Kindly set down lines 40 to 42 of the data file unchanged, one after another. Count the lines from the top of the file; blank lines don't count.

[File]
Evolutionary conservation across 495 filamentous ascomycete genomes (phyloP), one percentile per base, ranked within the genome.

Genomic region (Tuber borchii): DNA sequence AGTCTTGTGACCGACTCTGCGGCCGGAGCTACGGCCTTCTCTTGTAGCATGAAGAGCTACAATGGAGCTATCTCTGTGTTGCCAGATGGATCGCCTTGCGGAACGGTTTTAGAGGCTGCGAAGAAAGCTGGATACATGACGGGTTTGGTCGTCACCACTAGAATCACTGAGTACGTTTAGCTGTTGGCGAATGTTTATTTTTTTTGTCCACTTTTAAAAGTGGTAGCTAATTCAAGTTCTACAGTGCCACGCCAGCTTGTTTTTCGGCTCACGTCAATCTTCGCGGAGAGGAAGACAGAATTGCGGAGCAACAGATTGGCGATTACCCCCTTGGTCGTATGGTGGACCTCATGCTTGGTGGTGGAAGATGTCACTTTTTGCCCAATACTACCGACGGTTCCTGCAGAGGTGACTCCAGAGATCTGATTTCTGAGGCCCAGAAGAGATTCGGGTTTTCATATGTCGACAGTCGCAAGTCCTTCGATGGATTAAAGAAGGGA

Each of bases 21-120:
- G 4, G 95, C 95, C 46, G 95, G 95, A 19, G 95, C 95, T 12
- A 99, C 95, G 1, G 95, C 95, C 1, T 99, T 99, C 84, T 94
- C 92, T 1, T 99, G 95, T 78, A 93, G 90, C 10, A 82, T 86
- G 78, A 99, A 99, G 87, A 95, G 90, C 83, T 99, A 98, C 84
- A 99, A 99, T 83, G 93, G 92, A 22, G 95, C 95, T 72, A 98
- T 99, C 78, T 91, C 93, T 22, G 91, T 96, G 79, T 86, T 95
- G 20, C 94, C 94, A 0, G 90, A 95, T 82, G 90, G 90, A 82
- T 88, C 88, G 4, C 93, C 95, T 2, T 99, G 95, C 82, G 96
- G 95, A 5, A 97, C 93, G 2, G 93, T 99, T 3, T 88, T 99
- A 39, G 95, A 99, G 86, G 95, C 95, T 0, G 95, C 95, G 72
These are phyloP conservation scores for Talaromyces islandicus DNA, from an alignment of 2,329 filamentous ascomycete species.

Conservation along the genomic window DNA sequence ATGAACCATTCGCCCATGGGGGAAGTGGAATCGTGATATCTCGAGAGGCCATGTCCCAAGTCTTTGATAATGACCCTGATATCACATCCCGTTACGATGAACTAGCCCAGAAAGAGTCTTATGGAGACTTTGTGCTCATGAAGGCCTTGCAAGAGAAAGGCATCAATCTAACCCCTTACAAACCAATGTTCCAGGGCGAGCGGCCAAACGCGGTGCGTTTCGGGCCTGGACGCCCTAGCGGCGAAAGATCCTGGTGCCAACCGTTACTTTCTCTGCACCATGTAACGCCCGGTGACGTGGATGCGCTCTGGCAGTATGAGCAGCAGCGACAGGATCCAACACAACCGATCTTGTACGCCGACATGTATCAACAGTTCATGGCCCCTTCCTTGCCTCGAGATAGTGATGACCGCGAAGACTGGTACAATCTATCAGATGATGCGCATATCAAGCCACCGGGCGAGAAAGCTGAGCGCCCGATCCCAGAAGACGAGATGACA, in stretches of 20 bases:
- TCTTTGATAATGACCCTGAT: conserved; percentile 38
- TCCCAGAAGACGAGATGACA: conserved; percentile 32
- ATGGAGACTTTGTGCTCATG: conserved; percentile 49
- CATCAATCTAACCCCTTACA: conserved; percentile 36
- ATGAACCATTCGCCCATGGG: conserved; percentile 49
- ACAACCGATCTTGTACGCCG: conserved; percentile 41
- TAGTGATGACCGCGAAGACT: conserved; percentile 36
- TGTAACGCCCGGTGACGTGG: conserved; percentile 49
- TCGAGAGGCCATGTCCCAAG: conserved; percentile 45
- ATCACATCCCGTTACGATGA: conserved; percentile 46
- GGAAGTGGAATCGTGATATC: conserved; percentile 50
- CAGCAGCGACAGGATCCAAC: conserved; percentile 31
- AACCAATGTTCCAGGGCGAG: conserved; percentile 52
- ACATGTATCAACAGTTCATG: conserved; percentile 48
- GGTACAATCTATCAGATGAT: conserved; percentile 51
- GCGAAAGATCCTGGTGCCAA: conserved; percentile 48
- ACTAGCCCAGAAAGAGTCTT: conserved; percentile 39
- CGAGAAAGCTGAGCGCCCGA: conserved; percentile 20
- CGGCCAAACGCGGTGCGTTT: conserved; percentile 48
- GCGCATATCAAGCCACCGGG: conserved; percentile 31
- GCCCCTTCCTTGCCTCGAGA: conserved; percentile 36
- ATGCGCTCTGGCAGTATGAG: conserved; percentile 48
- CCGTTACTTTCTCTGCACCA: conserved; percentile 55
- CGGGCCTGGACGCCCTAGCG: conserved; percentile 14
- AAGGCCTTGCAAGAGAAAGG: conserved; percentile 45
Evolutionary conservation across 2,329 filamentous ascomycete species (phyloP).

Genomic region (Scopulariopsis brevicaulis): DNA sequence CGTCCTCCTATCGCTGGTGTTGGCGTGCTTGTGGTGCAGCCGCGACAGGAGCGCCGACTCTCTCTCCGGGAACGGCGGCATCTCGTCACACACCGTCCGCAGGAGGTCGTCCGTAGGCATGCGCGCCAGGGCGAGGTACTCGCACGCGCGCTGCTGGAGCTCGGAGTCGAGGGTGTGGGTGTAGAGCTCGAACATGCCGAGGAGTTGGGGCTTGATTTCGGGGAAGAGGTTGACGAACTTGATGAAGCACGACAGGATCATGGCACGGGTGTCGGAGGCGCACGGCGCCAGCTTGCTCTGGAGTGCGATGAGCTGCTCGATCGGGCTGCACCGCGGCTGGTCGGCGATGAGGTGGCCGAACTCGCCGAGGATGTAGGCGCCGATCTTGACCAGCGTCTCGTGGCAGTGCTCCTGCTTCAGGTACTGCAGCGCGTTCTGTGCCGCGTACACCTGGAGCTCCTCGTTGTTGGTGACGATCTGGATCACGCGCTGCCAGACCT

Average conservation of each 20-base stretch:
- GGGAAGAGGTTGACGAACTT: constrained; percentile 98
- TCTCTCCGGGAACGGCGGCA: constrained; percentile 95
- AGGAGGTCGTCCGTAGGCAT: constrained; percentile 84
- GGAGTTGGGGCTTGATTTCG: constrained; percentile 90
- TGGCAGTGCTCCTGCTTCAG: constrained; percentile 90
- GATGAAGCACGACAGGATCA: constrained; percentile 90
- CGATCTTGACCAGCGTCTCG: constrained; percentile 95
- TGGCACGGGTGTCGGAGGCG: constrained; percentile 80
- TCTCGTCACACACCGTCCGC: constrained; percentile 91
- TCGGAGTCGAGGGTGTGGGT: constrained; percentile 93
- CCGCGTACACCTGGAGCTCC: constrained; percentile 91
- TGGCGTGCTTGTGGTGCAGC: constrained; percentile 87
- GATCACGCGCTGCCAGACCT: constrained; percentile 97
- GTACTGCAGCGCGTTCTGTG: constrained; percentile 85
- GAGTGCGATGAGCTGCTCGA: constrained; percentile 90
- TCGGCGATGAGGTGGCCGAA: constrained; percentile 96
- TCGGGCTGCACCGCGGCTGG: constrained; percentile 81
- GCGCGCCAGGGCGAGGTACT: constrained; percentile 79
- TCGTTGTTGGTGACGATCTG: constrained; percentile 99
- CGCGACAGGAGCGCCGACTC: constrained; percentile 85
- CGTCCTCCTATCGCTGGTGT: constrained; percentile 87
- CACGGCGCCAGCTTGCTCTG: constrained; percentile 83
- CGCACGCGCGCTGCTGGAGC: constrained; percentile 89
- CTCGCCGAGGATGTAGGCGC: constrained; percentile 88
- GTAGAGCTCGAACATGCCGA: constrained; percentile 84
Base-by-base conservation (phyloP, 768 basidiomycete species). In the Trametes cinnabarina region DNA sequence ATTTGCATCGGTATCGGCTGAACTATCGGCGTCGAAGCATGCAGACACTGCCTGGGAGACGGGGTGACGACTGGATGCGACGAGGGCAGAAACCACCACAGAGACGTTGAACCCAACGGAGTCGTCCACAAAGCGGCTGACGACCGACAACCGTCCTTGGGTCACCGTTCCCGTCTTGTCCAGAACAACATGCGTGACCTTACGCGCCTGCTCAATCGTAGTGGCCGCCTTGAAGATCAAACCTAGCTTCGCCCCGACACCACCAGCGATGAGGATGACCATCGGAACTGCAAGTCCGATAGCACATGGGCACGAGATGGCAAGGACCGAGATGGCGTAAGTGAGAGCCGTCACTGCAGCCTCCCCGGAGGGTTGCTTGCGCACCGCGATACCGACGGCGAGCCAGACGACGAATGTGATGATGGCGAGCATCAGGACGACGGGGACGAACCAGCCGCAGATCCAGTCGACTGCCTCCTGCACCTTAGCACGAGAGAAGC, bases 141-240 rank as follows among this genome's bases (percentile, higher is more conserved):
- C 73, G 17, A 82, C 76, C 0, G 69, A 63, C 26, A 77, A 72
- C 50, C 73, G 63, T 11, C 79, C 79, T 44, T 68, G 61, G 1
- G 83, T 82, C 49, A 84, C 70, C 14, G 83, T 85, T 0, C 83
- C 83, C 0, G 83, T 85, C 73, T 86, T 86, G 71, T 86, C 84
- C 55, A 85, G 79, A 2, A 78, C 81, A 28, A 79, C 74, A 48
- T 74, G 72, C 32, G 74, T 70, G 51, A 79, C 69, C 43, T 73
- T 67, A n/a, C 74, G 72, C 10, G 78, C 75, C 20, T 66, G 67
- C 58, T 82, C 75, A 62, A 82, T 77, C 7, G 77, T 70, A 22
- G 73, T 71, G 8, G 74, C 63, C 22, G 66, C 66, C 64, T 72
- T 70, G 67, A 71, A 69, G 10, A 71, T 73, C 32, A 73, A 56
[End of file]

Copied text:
- AAGGCCTTGCAAGAGAAAGG: conserved; percentile 45
Evolutionary conservation across 2,329 filamentous ascomycete species (phyloP).

Genomic region (Scopulariopsis brevicaulis): DNA sequence CGTCCTCCTATCGCTGGTGTTGGCGTGCTTGTGGTGCAGCCGCGACAGGAGCGCCGACTCTCTCTCCGGGAACGGCGGCATCTCGTCACACACCGTCCGCAGGAGGTCGTCCGTAGGCATGCGCGCCAGGGCGAGGTACTCGCACGCGCGCTGCTGGAGCTCGGAGTCGAGGGTGTGGGTGTAGAGCTCGAACATGCCGAGGAGTTGGGGCTTGATTTCGGGGAAGAGGTTGACGAACTTGATGAAGCACGACAGGATCATGGCACGGGTGTCGGAGGCGCACGGCGCCAGCTTGCTCTGGAGTGCGATGAGCTGCTCGATCGGGCTGCACCGCGGCTGGTCGGCGATGAGGTGGCCGAACTCGCCGAGGATGTAGGCGCCGATCTTGACCAGCGTCTCGTGGCAGTGCTCCTGCTTCAGGTACTGCAGCGCGTTCTGTGCCGCGTACACCTGGAGCTCCTCGTTGTTGGTGACGATCTGGATCACGCGCTGCCAGACCT